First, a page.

London Stock Exchange: London Stock Exchange Group (“LSEG”) and the Financial Conduct Authority (“FCA”), the U.K.’s main financial regulator, have partnered with U.K.-based startups Nivaura and 20|30 to issue tokenized equity in a U.K. company in a fully compliant manner. Targeting both institutional and accredited investors, the partnership will leverage LSEG’s hybrid exchange platform for European equities. 20|30 will act as the ‘guinea pig’ as the first company to test out the process and has been accepted into the FCA sandbox and will conduct one of the UK’s first equity-token offerings. Following a lock-up period of one year they intend to launch the service to the public, allowing start-ups and small- to mid-size corporates to tokenize their own shares.
Malta Stock Exchange (“MSE”): Neufund, a community owned platform has collaborated with MSX, a vehicle of the MSE and has partnered with Binance to create a global, decentralized and EU-regulated stock exchange for listing and trading security tokens, and in particular, equity tokens. The parties aim to conduct a pilot project in December 2018 which will include the public offering of equity tokens on Neufund’s market with the goal of trading such equity tokens on Binance and other crypto exchanges pending regulatory and listing approvals. According to Neufund, the deal will represent one of the first complete, regulated ecosystem for tokenized securities, from issuance through trading.
How Vaultex compares
Vaultex will stand out from the competition through our key competitive strengths and commitment to regulation and innovation. As further described in the following Business Section, we intend to launch as a platform for the listing and trading of Gold Tokens and selected cryptocurrency pairs, for which licensing is not required. Upon receipt of the relevant licenses (as described above), Vaultex will operate as a fully regulated exchange for the listing and trading of security tokens. Vaultex will focus on providing liquidity to the market, listing and tokenizing assets applying best of breed technologies, conducting comprehensive KYC/AML checks, applying high security standards and providing an efficient and inexpensive user experience.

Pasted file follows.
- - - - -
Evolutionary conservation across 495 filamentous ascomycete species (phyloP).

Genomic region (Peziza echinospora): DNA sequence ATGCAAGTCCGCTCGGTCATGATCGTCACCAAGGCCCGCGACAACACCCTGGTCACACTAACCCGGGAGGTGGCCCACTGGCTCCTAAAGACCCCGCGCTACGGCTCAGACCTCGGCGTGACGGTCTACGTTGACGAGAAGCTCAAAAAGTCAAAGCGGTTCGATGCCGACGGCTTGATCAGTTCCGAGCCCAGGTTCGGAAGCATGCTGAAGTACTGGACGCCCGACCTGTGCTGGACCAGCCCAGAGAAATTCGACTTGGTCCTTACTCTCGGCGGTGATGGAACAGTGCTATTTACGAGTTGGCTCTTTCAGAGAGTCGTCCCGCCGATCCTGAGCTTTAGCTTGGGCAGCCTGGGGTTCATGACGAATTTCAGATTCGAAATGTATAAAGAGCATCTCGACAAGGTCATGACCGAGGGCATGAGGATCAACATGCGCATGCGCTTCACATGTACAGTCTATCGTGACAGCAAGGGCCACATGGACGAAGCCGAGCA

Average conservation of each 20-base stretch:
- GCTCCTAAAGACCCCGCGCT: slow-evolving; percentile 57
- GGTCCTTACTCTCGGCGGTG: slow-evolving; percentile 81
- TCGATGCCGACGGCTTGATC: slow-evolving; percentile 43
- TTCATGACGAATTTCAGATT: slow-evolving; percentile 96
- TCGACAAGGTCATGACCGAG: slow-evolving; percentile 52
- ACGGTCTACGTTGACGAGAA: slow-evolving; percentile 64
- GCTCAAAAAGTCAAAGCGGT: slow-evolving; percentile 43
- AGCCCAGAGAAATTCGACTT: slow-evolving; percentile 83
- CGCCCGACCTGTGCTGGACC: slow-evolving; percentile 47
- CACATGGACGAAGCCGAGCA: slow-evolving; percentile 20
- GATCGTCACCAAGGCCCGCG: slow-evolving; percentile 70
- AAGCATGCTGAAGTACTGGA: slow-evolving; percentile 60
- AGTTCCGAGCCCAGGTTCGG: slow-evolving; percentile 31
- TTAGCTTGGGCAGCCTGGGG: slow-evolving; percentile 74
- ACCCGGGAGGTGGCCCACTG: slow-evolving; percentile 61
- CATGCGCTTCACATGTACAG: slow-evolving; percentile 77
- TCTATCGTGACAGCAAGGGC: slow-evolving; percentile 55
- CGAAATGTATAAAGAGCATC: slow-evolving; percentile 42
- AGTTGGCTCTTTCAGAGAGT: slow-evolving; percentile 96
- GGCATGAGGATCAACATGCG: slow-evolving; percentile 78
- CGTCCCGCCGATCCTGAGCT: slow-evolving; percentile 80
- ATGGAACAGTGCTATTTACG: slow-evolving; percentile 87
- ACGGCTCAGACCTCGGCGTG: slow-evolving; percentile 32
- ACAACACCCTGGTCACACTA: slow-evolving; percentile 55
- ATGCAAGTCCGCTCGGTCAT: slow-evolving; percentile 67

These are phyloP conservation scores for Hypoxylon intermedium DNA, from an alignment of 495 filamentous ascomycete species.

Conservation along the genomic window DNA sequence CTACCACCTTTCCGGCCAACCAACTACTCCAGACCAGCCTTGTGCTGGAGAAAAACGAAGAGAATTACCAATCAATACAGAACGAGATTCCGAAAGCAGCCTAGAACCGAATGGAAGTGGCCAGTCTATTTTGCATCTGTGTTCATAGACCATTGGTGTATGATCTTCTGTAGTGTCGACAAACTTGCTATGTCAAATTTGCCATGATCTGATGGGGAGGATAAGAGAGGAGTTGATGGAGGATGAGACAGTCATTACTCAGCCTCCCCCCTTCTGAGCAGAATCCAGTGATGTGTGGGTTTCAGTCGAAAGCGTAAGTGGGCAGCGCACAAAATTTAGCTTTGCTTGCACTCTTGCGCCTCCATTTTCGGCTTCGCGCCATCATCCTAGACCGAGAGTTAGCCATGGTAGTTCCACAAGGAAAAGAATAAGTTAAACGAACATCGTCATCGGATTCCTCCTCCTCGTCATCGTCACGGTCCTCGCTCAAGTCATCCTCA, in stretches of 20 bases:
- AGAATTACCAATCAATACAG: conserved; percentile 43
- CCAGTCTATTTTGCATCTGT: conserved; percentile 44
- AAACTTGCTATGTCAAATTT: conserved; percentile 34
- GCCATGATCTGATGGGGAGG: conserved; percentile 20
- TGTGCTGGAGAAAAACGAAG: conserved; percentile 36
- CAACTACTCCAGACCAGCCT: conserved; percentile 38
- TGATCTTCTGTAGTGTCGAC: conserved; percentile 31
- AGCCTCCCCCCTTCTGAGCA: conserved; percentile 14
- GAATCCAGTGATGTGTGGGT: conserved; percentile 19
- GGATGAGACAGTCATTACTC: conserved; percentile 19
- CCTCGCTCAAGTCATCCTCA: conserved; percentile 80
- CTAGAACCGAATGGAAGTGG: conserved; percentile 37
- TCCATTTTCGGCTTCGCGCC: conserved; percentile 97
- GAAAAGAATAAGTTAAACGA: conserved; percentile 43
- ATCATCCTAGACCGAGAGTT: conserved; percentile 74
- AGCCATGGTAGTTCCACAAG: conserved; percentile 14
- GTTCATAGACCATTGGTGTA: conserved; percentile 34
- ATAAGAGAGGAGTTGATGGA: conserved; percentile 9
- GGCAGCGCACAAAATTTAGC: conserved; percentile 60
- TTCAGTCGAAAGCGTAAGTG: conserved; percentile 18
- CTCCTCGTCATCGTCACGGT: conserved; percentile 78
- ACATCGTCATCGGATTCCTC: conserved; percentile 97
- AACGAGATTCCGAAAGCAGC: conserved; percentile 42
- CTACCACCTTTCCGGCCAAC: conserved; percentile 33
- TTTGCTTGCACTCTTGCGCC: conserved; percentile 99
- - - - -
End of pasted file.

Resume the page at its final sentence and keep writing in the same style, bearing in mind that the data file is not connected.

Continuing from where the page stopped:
Problems with existing exchanges and markets
In addition to the issues with cryptocurrencies themselves, a number of issues have been identified with the current cryptocurrency and security token market, including:
- lack of liquidity;
- lack of institutional trading;
- transaction delays and restrictions;
- compliance with applicable laws and regulations; and
- lack of accountability.
As security tokens, tokenized assets and the security token market is relatively nascent, the below described problems are more commonly agreed as issues with cryptocurrency exchanges. However, in order to avoid replication of the mistakes made with cryptocurrency and cryptocurrency exchanges, it is necessary to highlight certain of these problems. The Vaultex Exchange has been developed with these issues in mind to ensure that its innovative platform aids the development of the security token market.
The section below outlines some of the issues that Vaultex intends to address, and the following Business Section will detail how the Vaultex Exchange overcomes such issues.
Lack of liquidity
A problem facing cryptocurrency exchanges is a lack of liquidity. Market liquidity refers to the ability of market participants to transact or of the overall market to absorb large purchases without affecting the overall prices.